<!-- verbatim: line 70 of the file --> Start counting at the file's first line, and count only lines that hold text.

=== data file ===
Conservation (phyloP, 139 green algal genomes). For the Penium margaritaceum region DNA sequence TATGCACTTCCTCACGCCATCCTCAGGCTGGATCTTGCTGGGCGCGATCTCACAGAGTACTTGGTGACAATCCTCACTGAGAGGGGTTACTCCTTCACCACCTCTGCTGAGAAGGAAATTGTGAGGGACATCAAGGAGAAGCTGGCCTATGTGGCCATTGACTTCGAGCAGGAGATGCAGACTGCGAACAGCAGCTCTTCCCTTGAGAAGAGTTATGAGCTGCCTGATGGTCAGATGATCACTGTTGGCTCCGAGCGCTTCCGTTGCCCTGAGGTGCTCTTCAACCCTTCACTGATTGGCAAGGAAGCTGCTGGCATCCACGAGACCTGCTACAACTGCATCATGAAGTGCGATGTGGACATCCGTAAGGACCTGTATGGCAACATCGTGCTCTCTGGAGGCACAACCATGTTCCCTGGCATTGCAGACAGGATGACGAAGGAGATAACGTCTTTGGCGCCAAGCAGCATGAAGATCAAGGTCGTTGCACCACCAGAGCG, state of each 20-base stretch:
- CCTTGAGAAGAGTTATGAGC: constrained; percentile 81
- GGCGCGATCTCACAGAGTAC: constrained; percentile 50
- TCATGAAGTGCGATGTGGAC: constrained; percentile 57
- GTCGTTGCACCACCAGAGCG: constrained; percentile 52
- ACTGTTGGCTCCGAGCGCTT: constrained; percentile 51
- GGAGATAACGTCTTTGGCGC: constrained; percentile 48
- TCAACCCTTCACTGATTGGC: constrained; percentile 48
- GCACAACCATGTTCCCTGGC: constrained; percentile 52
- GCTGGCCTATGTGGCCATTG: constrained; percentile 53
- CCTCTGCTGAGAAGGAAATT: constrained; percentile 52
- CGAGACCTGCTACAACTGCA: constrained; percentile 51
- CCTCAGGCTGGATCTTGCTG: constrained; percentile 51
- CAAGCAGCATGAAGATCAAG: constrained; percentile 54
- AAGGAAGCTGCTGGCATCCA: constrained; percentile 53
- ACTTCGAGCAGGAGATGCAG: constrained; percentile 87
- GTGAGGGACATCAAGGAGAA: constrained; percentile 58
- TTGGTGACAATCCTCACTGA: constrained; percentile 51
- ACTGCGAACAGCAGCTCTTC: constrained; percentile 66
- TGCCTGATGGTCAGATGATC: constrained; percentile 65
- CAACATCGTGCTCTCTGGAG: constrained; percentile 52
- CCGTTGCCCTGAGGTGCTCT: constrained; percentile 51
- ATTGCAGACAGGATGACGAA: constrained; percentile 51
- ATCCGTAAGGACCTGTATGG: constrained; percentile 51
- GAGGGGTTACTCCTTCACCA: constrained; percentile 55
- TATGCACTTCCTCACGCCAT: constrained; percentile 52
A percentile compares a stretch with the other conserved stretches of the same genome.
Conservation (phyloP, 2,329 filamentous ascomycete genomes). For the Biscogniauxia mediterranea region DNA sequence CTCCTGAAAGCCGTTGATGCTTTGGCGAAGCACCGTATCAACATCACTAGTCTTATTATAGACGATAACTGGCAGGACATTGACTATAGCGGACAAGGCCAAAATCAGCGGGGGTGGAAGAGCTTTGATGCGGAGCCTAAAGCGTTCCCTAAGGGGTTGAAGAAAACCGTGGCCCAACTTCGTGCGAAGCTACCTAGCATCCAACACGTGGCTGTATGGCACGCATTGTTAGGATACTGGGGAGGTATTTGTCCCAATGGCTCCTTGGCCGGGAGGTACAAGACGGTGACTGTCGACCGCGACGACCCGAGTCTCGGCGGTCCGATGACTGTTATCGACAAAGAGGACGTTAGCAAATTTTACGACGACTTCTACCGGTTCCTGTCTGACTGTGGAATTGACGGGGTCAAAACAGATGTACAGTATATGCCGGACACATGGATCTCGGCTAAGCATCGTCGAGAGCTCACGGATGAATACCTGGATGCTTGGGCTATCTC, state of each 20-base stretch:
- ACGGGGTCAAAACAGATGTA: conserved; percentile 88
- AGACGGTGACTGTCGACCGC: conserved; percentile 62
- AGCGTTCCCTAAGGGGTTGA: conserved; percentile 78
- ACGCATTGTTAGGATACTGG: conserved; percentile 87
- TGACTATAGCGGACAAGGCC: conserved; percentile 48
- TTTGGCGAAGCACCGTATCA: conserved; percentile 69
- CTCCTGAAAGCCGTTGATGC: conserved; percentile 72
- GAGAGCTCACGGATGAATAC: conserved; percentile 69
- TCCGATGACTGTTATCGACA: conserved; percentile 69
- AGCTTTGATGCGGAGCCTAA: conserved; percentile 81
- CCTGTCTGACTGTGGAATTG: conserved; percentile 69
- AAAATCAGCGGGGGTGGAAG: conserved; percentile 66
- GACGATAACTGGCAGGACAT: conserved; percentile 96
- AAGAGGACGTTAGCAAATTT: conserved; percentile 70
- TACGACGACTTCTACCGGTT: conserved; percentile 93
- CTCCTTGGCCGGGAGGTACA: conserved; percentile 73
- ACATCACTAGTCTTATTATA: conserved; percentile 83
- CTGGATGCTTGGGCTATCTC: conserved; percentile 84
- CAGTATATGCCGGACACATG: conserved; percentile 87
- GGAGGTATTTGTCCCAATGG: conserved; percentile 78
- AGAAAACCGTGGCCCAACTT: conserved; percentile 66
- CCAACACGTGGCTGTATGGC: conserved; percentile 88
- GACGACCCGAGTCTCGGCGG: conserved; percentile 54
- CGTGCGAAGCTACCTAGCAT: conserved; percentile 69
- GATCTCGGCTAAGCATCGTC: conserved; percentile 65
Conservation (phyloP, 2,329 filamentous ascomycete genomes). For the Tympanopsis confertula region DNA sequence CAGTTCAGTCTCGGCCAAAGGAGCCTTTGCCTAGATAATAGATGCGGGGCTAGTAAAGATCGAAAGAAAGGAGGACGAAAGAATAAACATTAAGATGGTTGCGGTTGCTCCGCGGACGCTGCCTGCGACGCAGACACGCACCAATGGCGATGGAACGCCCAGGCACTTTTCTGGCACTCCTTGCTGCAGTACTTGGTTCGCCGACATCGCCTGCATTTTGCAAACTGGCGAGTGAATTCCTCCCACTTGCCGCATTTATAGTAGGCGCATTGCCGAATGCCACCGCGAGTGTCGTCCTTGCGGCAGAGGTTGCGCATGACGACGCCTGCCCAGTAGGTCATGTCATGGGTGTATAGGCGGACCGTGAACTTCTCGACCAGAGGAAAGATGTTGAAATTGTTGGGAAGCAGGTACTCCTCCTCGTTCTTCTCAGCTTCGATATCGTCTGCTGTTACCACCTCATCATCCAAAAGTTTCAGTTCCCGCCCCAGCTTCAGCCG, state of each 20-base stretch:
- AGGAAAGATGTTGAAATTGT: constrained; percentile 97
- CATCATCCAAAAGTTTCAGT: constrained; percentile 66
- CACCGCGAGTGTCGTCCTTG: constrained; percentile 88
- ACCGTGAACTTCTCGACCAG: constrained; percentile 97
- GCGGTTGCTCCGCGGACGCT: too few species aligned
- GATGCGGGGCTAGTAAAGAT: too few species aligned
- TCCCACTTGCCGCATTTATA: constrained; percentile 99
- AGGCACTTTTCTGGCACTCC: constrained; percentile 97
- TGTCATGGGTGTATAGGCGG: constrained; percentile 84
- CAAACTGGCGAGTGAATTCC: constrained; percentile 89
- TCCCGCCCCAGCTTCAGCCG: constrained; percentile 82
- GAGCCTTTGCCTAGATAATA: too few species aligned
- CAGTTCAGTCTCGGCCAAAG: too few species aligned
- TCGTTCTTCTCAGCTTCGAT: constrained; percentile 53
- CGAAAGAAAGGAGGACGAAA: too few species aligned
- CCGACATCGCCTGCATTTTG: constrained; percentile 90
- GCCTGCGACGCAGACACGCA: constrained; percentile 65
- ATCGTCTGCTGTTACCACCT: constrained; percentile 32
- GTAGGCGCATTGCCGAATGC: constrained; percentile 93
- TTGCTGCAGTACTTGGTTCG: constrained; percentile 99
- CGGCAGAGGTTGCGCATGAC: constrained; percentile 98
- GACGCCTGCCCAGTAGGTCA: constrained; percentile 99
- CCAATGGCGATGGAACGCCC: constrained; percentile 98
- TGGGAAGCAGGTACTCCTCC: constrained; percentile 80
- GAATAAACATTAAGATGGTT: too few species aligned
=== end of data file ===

- CCGACATCGCCTGCATTTTG: constrained; percentile 90